tag:blogger.com,1999:blog-3722233.post6400634916690563642..comments2024-11-08T03:03:09.702-06:00Comments on Computational Complexity: Where do theorems go to die?Lance Fortnowhttp://www.blogger.com/profile/06752030912874378610noreply@blogger.comBlogger9125tag:blogger.com,1999:blog-3722233.post-16474265610379372472011-10-02T16:33:52.117-05:002011-10-02T16:33:52.117-05:00I've seen it mentioned a few times on this blo...I've seen it mentioned a few times on this blog that complexity theory is moving from logical to combinatorial techniques. Would you place descriptive complexity/finite model theory (Immerman, Grohe-type work) in the set of techniques being moved away from?Anonymousnoreply@blogger.comtag:blogger.com,1999:blog-3722233.post-67305399763588152452011-09-24T12:10:22.584-05:002011-09-24T12:10:22.584-05:00Some results you quote have not died. They have fo...Some results you quote have not died. They have found their true home where they have been nurtured, fed and have multiplied with joyful abandon. <br /><br />Items 2 and 3 alone constitute core material behind graduate courses, research papers and tools in various different areas. I was taught Presburger arithmetic in three courses in ETH Zurich, and then another three courses in Oxford. In contrast, I expect that students at these, and many other universities see (insert your favourite complexity theorem) at most once.<br /><br />- The decidability of Presburger arithmetic is taught in courses on automata theory, program verification, and automated deduction (yes, those are very different areas). The quest for efficient implementations and efficiently decidable sub-cases continues to this day.<br /><br />- The automata-based decidability proofs of logical theories have descendants in recent papers and tools using automata to decide theories of linear-real arithmetic and strings.<br /><br />- Rabin's theorem and various relatives are covered in courses and conferences on games, modal logics, and automata theory. The best paper award at STOC '11 went, I believe to Oliver Friedmann's work on Simplex. The bulk of his work is on fixed point logic and parity games.<br /><br />- The automata-based proof method is alive in Jerome Leroux's recent work on the reachability problem for Vector Addition Systems.<br /><br />- Omega automata *are* known. Well known. Extremely well known. More well known now than they have every been. This material is bread and butter for, not one, not two, but many, many, disjoint research areas. <br /> <br />The heritage of the automata-logic proofs, appears in programming language semantics, verification of functional programs, analysis of XML and XML schema, malware detection in Javascript, automated, high-level synthesis of hardware, program termination systems, mining of interfaces from Java APIs, modern results in language theory, papers that have appeared in the last 5 years. There are multiple tools whose core algorithms can be traced back to such proofs.<br /><br />It is true that different communities form and study increasingly narrower problems, as the field progresses. What is not true is that contemporary complexity course syllabi are representative of fundamental theoretical problems in computer science. For example, I consider the language inclusion problem for boring, old-school finite automata and its omega-variants an extremely fundamental problem at the heart of much computer science. How much airtime would this problem get in a course? Well, there is much current interest in these problems (implementation competitions, best paper awards in theory conferences, etc).Vijay D'Silvahttp://www.cs.ox.ac.uk/people/vijay.dsilva/noreply@blogger.comtag:blogger.com,1999:blog-3722233.post-46617802683465648712011-09-23T09:01:39.160-05:002011-09-23T09:01:39.160-05:00The OLD course in complexity theorem at Maryland,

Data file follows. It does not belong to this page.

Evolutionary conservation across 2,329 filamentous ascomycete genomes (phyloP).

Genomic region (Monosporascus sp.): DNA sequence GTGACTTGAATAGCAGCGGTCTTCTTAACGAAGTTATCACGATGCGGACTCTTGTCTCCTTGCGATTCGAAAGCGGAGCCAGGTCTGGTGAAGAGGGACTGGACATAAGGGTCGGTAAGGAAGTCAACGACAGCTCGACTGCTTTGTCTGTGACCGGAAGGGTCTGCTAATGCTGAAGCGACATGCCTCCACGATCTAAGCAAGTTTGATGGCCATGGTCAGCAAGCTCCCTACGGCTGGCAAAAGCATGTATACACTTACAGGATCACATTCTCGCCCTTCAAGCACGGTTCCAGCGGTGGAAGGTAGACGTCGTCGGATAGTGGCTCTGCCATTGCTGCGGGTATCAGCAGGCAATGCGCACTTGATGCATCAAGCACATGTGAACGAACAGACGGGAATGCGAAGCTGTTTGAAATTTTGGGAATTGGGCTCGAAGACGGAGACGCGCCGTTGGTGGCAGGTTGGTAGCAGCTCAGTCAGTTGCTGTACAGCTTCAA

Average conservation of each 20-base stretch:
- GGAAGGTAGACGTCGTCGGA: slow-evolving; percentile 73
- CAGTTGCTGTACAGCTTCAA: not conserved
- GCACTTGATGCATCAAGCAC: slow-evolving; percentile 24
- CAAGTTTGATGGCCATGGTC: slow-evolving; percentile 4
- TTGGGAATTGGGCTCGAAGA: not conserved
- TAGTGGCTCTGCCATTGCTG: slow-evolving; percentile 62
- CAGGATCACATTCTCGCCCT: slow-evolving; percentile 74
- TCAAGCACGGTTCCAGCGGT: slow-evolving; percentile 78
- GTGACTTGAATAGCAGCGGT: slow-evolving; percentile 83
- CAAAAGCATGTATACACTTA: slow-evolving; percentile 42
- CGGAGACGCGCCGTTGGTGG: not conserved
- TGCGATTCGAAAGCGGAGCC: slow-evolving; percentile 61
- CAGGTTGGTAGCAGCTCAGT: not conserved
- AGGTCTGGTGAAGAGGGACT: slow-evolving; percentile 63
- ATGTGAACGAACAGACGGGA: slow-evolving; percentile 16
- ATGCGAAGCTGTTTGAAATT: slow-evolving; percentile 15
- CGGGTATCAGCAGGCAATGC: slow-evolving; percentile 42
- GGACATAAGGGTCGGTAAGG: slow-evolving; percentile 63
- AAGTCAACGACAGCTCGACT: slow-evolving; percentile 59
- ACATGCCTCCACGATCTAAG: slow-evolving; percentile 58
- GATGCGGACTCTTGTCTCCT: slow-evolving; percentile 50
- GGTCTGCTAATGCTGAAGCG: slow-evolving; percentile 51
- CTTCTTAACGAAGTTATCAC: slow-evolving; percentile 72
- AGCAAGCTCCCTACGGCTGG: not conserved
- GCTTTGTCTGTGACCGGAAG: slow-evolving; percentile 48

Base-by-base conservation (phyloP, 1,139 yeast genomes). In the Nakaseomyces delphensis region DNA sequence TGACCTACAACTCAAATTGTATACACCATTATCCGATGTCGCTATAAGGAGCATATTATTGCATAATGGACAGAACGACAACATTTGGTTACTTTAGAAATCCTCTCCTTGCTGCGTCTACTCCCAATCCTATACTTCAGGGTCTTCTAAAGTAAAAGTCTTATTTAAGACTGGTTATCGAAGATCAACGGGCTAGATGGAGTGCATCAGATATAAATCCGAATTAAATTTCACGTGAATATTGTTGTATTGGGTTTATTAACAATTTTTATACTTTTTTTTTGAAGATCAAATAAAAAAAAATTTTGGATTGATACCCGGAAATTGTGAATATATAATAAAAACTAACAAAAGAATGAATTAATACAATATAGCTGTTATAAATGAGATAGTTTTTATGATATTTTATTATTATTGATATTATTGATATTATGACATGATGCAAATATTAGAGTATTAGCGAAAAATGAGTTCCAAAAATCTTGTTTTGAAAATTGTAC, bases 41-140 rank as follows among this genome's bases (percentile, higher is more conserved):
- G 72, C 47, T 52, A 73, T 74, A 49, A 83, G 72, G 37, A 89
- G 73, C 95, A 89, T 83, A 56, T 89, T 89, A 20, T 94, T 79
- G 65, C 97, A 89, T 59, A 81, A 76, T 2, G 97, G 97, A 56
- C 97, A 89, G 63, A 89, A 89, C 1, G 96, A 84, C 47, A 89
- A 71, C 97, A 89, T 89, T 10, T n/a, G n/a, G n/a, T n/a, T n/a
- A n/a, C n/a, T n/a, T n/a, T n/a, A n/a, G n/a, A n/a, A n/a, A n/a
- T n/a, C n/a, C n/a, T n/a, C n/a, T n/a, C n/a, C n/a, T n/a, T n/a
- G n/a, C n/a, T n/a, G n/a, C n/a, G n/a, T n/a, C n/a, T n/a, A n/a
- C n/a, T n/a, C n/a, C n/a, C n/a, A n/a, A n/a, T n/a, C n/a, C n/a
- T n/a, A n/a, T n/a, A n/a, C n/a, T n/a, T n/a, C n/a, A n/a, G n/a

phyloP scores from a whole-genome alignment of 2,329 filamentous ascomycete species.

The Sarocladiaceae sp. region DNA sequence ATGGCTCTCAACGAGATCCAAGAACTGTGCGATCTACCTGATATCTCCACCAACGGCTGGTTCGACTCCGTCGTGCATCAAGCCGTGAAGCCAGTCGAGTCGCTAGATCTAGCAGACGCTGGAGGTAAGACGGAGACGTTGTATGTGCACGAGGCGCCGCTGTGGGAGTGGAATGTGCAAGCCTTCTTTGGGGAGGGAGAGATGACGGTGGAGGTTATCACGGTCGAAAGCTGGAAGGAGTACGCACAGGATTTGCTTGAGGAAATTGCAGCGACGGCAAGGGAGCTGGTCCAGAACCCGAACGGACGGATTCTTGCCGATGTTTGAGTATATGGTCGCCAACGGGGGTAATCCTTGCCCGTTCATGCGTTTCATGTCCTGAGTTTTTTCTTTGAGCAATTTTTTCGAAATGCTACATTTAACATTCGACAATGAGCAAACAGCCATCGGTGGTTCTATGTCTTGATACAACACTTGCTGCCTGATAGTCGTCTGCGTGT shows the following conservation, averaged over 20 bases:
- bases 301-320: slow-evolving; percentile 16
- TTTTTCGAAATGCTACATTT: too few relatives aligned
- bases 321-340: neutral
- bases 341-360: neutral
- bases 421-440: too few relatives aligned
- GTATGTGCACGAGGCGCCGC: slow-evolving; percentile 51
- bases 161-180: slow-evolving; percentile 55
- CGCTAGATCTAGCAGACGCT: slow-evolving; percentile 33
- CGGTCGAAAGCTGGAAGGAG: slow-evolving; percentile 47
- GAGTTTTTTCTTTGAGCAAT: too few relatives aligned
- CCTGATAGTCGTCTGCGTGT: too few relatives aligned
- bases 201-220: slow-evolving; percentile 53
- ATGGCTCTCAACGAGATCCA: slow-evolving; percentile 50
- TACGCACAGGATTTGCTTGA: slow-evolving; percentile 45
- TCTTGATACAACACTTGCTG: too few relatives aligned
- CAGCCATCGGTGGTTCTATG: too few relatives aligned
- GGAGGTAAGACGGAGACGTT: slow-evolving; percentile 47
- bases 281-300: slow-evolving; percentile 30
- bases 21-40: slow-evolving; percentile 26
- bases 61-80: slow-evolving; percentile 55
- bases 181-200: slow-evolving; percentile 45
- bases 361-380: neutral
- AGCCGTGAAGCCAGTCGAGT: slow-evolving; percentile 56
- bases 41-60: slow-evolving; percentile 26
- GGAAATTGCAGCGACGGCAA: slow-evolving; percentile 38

...The OLD course in complexity theorem at Maryland,<br />CMSC 650 (Recursion theory, NPC, Mahaney's theorem)<br />and the NEW course CMSC 652(GI NPC--> PH collapses,<br />USAT \in P --> NP=R, PCP stuff) overlap in ONLY<br />one place- Cook's theorem.<br /><br />Even the new course, now that I look at it, is a bit outdated. Maybe a byte outdated.GASARCHhttps://www.blogger.com/profile/06134382469361359081noreply@blogger.comtag:blogger.com,1999:blog-3722233.post-64600068388097058132011-09-23T08:38:30.359-05:002011-09-23T08:38:30.359-05:00I haven't taught the local complexity course i...I haven't taught the local complexity course in over a decade, but if I did, several theorems from my old notes would have to "die" to make room for the PCP theorem, APX hard classes, FPTAs, Quantum, etc.<br /><br />Given the fix number of lectures, this seems like the normal thing to do.Alex Lopez-Ortiznoreply@blogger.comtag:blogger.com,1999:blog-3722233.post-12999740221578740862011-09-22T20:40:14.535-05:002011-09-22T20:40:14.535-05:00"Part of this is that Complexity theory has c..."Part of this is that Complexity theory has changed from Logic-Based to Combinatorics-Based"<br /><br />Amazingly, this happened just as logic-based algorithms were being used more and more in industrial applications.<br /><br />-- Moshe VardiMoshe Vardihttp://www.cs.rice.edu/~vardinoreply@blogger.comtag:blogger.com,1999:blog-3722233.post-32650990837061825442011-09-22T19:11:14.483-05:002011-09-22T19:11:14.483-05:00For what it's worth, I agree-- I think the *pr...For what it's worth, I agree-- I think the *proof* of Ladner's theorem is about as close to pedagogically vacuous as a proof can get (at least, for the general audience of a complexity course).<br /><br />As an example (sample size: 1), I recently spent a long hour attempting to explain the details of the proof to someone, only to have a final reaction with a gist of "Well... Ok. Whatever!"<br /><br />I do (strongly) believe the theorem itself is important to teach though, if for no other reason than to combat potential faulty intuition about the structure of classes.Daniel Aponnoreply@blogger.comtag:blogger.com,1999:blog-3722233.post-73580563776045066392011-09-21T18:12:20.330-05:002011-09-21T18:12:20.330-05:00For the record, I covered Ladner's theorem and...For the record, I covered Ladner's theorem and Mahaney's theorem the first time I taught a complexity course. This time around, I'm stating Ladner's thorem (but skipping the proof) and omitting Mahaney's theorem entirely.Jonathan Katzhttps://www.blogger.com/profile/07362776979218585818noreply@blogger.comtag:blogger.com,1999:blog-3722233.post-61529575699717940932011-09-21T15:25:47.149-05:002011-09-21T15:25:47.149-05:00theorems never die, they just fade awaytheorems never die, they just fade awayAnonymousnoreply@blogger.comtag:blogger.com,1999:blog-3722233.post-52908620652424902192011-09-21T12:13:53.714-05:002011-09-21T12:13:53.714-05:00Items 2 and 3 are the basis of a number of "f...Items 2 and 3 are the basis of a number of "formal methods" that are used by practitioners to find bugs in systems. Dexter has a history in both the complexity and formal methods areas so it is no wonder that he chose to cover them; bringing these too streams together is one of nice things about his book. (Sipser also covered 2 in his text.) <br /><br />I think that you are exaggerating the extent to which these things used to be taught. I took courses on these things in the early 1980's from Cook and others but most of the above topics were not taught. (In the computability course we did 6, and in the complexity theory we were told about Ladner's theorem but didn't do anything about the proof - though it may have been mentioned that its proof was like 6.)<br /><br />On the other hand, there can be a lot of value in knowing about "dead" theorems. Buchi (better known for his omega-automata work and hence virtually unknown in complexity circles), proved the following initially surprising property (which I liked to give as an extra-credit exercise when I used to teach automata): The language consisting of the set of possible strings that might ever appear on a PDA stack is regular. This theorem was an essential part of the development of leveraging tools that could verify finite-state systems to tools that can verify stack machines.<br /><br />Maybe your topic should be about the relative impact of textbooks versus papers in shaping a field. My sense is that our field suffered from a lack of quality textbooks precisely because the papers were out-stripping authors' ability to organize and synthesize. There was a long gap between Papadimitriou's text, which came out when the field was on the cusp of major advances, and Arora-Barak. (Sipser's text, though very readable, is much broader than a complexity text and only gave groundwork for a few aspects of complexity.)Paul Beamenoreply@blogger.com